Culture Whisper Review: Anish Kapoor, Lisson Gallery ★★★★★
REVIEW: Anish Kapoor 2015, Lisson gallery: an extraordinary show.
“I’m not really interested in expression” Anish Kapoor muses at the opening of his latest Lisson Gallery show. “I have nothing to say as an artist”.
Good thing, then, that his latest works speak for themselves. Nothing can prepare you for the feeling of standing in front of one. Tides of flesh in resin and silicone loom ten feet high. Crimson ribbons twist into folds and flaps; behind these, dark recesses. Touches of blue deepen the palette, while shocks of white suggest bone and cartilage. Horribly, a yellow glaze in places becomes something septic. These pieces are awful and mesmerizing.
Anish Kapoor: Sculptor, Celebrity
Kapoor is known mainly as a sculptor. High profile commissions such as his London 2012 Olympic Orbit tower have made him a household name. His 2009 Royal Academy show was one of the most talked-about exhibitions in recent years; a wax boulder coursed through the RA rooms, while a cannon fired molten wax at the white walls. He is no stranger to red splodges.
Anish Kapoor Lisson Gallery exhibition 2015
But, before all the hubbub, Kapoor was a painter first and foremost – he has had a “long engagement” with the medium. This Lisson show, the artist says, marks a return to these painterly roots. (Though, we must say, these works jut and bulk more than any paintings we’ve ever seen).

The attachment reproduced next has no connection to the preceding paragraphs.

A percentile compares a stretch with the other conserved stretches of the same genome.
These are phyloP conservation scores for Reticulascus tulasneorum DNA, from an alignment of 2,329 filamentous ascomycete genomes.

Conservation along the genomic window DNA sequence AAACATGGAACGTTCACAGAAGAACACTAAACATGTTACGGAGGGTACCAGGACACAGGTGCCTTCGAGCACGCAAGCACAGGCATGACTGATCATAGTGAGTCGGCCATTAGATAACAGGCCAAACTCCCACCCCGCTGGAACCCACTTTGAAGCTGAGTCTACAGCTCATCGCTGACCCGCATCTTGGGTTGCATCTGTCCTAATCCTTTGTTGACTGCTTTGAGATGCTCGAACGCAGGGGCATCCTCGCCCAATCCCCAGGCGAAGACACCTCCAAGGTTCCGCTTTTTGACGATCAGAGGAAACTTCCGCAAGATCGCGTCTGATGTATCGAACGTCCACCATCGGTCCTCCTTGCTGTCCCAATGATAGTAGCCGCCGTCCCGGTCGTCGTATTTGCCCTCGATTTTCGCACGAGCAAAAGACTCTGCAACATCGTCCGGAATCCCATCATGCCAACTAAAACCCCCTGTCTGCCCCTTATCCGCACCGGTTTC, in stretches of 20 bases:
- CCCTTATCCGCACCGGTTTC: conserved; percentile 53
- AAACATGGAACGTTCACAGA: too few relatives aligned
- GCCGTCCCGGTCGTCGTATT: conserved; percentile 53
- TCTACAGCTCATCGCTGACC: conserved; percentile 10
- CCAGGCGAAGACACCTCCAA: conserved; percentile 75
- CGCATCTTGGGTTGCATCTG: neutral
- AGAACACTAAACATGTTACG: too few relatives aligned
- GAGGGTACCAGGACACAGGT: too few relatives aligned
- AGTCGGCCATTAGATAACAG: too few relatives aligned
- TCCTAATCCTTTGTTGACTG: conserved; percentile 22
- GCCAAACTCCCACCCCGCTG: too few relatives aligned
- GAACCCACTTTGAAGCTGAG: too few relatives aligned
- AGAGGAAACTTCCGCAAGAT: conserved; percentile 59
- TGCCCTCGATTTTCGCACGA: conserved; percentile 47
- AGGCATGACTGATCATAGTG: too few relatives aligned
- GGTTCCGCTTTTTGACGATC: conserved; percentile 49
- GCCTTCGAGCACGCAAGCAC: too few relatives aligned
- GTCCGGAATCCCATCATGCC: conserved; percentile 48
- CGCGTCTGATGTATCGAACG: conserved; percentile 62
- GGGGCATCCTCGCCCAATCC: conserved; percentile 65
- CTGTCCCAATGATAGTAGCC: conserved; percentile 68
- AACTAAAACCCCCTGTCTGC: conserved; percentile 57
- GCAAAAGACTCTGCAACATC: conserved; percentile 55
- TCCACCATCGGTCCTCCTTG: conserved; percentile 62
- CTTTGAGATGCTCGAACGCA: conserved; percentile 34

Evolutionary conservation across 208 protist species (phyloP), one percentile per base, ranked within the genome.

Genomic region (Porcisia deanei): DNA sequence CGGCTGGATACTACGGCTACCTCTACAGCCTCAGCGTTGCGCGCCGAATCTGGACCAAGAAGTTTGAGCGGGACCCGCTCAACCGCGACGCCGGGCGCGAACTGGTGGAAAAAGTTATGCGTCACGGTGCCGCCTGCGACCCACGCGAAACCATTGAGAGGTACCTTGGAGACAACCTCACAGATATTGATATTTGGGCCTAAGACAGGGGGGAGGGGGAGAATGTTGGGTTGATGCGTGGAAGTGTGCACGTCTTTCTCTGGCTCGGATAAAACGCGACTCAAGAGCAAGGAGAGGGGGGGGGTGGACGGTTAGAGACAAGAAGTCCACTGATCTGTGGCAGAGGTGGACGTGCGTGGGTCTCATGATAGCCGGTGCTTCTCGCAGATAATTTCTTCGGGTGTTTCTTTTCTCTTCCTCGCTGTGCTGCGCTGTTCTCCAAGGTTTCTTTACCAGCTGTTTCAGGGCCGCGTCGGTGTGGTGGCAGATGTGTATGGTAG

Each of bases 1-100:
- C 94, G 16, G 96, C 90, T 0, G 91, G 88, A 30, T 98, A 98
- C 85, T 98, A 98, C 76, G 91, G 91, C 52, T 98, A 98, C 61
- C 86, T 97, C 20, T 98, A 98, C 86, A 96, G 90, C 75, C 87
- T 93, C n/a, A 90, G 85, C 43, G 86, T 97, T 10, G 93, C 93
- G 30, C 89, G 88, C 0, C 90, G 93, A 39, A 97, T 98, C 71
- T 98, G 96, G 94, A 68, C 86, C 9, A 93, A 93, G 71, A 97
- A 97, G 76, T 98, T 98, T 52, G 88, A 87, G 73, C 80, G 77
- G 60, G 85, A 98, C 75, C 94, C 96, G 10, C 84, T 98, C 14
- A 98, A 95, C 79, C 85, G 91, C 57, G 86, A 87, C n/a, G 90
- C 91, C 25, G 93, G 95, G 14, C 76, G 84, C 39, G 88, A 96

Yes, they are hideous. But, eventually, they start to look quite beautiful, too. After the initial confrontation, you start to see, not gore, but life. Kapoor has long been fascinated with red, not just as the colour of blood, but as a colour of power and love and birth. If nothing else, these paintings are huge, sculptural symphonies in red.
Elsewhere, vast hunks of pink onyx sit on the gallery floor. These smooth and rounded marble creations each have a groove, or opening. You start to think of ears, or noses, or navels, or orifices. These sculptures are just as bodily as the fleshy resin, but more discreet.
The works, Kapoor said, are not necessarily a response to the contemporary media landscape; to war or violence. “I haven’t tried to make some grand opera and tackle all the world’s problems. One kids oneself when one does that”. Instead, Kapoor tries to leave his work open. “To allow space for joy, or beauty, or death, if people want to see it there. We live in terrible times and the viewer brings that into the gallery.” In other words: beats me! I just made it because I couldn’t not. You decide what it’s about.
Refreshing openness amid chittering gallery gobeldigook.
25 Mar 2015 – 09 May 2015, Monday–Friday, 10am–6pm Saturday, 11am–5pm